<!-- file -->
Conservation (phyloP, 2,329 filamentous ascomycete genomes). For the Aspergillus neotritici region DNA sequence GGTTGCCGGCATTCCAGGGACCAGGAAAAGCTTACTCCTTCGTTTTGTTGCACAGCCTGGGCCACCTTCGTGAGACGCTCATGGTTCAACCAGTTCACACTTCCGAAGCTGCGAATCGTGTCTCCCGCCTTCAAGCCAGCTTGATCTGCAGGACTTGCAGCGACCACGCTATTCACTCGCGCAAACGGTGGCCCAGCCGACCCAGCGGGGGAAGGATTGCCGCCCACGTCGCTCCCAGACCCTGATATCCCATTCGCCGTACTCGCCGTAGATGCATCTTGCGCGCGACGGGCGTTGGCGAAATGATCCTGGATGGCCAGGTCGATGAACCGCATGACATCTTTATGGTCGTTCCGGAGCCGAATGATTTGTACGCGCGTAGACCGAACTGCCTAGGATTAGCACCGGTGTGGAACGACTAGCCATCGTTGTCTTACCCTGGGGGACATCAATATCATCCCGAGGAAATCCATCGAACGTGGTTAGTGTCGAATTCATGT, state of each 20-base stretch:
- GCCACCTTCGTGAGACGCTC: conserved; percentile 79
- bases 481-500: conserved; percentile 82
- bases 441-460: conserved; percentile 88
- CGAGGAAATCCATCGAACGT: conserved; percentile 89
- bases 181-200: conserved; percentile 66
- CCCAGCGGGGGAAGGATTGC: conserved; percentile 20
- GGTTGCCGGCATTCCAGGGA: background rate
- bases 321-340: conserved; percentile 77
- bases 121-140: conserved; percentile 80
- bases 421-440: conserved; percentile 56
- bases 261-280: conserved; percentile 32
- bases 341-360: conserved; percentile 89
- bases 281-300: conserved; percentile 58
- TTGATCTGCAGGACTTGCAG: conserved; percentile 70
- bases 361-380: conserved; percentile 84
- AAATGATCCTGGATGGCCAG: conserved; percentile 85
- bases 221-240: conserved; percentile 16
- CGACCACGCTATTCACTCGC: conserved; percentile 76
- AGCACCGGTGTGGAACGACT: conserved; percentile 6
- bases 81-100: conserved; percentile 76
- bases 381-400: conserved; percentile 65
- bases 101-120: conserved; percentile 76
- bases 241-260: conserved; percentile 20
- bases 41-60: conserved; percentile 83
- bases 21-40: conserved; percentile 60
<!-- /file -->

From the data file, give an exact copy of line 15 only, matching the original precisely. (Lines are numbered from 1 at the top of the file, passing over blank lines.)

- TTGATCTGCAGGACTTGCAG: conserved; percentile 70